When modern humans first reached Australia has an importance beyond the starting date for the island continent’s archaeology and confirmation that their ancestors are the oldest known migrants from Africa. The first native Australians carried within their genome important information about the minimum date at which some non-Africans interbred with more archaic Neanderthal and Denisovan humans, traces of whose DNA are are present in that of living Australian aborigines. Most dating of when modern humans first reached different parts of the non-African world has relied on the radiocarbon method, which is suspect from beyond 40 to 45 ka as 14C produced earlier has decayed to levels that are now below the practical limit of detection and measurement. It is therefore no accident that the bulk of ‘first-arrival’ dates for Eurasia and Australasia are around 45 ka. In fact, any accurate age, however old, for the earliest skeletal remains only indicates the minimum date of arrival until other remains are discovered.
Reliable dating of earlier events in the Pleistocene relies on other methods, the most important for settings other than speleothem from caves being optically stimulated luminescence (OSL) applied to soil minerals that estimates their time of burial. Briefly, molecules of soil grains made of a mineral such as quartz are ‘charged-up’ with energy by radiation emitted by unstable isotopes in the soil. Exposure to light releases that stored energy in the form of luminescence. Measuring the amount of luminescence emitted by optically stimulated grains therefore gives a measure of the time since they were buried and ceased to be exposed to sunlight.
A re-evaluation of the Madjedbebe site in the Northern Territory, widely accepted as having yielded Australia’s oldest artefacts in 1989, takes back human occupation more than 20 thousand years before previous estimates (Clarkson and 27 others 2017. Human occupation of northern Australia by 65, 000 years ago. Nature, v. 547, p. 306-310; doi:10.1038/nature22968). The soil profile in the Madjedbebe rock shelter turns out to be littered with artefacts – including hearths, tools and blocks of ochre and reflective mica pigments, plus remnants of plant foods – to a depth of ~2.5 m, with three particularly dense accumulations. Carbon-rich remains are also present throughout the profile which provided a means of accurate calibration and confirmation of OSL dates back as far as the radiocarbon method allows, giving confidence in the older OSL dates that extend to 65.0±5.7 ka in the earliest zone of dense artefact finds. Because the modern DNA of Australia’s first native people shows no sign of mixture with other modern humans, this places the timing of modern human interbreeding with archaic people before this time. The age also predates the range when the continent’s megafauna began to decline to eventual extinction, which supports the view that it was anthropogenic.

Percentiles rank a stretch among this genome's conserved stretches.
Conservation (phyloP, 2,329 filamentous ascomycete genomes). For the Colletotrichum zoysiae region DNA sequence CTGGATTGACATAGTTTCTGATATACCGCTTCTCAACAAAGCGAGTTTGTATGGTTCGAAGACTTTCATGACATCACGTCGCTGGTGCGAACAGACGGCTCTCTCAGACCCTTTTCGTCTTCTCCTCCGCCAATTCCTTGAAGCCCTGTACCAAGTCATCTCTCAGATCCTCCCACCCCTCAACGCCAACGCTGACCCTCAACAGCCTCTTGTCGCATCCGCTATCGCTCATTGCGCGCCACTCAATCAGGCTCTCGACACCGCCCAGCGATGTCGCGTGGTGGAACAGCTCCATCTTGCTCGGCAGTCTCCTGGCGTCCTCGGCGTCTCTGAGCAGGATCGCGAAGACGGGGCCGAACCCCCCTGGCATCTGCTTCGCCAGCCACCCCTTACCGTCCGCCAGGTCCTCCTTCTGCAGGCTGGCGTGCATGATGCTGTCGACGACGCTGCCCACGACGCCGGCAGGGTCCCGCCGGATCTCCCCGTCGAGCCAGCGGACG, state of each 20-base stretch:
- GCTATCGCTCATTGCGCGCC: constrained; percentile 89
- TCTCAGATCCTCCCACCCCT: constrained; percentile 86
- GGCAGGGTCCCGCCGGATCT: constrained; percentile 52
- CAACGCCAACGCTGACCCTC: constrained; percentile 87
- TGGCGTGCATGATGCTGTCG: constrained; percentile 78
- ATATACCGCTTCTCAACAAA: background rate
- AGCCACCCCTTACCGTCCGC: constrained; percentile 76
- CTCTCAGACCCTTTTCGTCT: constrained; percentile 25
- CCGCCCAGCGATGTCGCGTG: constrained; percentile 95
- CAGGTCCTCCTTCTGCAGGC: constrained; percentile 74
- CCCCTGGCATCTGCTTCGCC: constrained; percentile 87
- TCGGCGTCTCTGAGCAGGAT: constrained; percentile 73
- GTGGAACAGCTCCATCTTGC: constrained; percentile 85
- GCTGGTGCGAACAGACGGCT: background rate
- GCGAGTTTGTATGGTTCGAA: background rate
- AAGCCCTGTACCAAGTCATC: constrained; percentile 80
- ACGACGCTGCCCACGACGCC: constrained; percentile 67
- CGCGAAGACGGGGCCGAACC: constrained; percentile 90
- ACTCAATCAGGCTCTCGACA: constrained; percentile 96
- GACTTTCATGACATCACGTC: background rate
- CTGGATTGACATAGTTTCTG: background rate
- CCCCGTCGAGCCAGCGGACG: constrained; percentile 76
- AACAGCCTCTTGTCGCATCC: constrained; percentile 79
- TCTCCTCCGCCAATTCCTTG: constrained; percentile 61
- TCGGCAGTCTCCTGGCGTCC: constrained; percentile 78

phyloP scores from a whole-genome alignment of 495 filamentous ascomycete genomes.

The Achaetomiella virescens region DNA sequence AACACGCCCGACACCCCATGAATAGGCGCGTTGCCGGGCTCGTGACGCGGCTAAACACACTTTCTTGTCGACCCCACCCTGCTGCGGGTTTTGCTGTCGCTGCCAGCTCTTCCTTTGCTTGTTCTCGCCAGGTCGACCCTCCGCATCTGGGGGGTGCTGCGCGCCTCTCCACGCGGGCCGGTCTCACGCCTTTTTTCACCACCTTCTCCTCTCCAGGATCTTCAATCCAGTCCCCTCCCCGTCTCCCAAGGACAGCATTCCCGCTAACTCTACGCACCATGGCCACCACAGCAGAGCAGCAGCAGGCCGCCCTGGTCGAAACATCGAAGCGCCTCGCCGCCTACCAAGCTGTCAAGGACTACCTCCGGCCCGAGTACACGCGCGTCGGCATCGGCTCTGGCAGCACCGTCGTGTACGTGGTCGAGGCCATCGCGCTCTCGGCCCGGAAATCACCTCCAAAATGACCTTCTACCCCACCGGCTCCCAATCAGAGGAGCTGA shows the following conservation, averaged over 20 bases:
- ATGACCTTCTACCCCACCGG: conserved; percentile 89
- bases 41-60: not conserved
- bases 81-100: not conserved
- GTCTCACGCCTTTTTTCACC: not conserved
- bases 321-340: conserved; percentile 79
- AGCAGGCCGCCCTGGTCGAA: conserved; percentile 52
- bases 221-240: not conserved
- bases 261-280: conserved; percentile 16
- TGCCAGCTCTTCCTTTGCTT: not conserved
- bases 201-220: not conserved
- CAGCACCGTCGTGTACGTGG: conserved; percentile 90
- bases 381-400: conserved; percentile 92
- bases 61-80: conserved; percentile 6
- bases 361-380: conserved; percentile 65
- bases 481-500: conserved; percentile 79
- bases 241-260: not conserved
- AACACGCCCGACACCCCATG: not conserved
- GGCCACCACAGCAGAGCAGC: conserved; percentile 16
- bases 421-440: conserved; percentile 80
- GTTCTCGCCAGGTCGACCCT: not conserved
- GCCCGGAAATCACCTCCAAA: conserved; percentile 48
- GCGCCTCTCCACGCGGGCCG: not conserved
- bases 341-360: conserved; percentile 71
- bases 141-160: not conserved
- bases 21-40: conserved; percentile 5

See also: Marean, C.W. 2017. Early signs of human presence in Australia. Nature, v. 547, p. 285-287; doi:10.1038/547285a.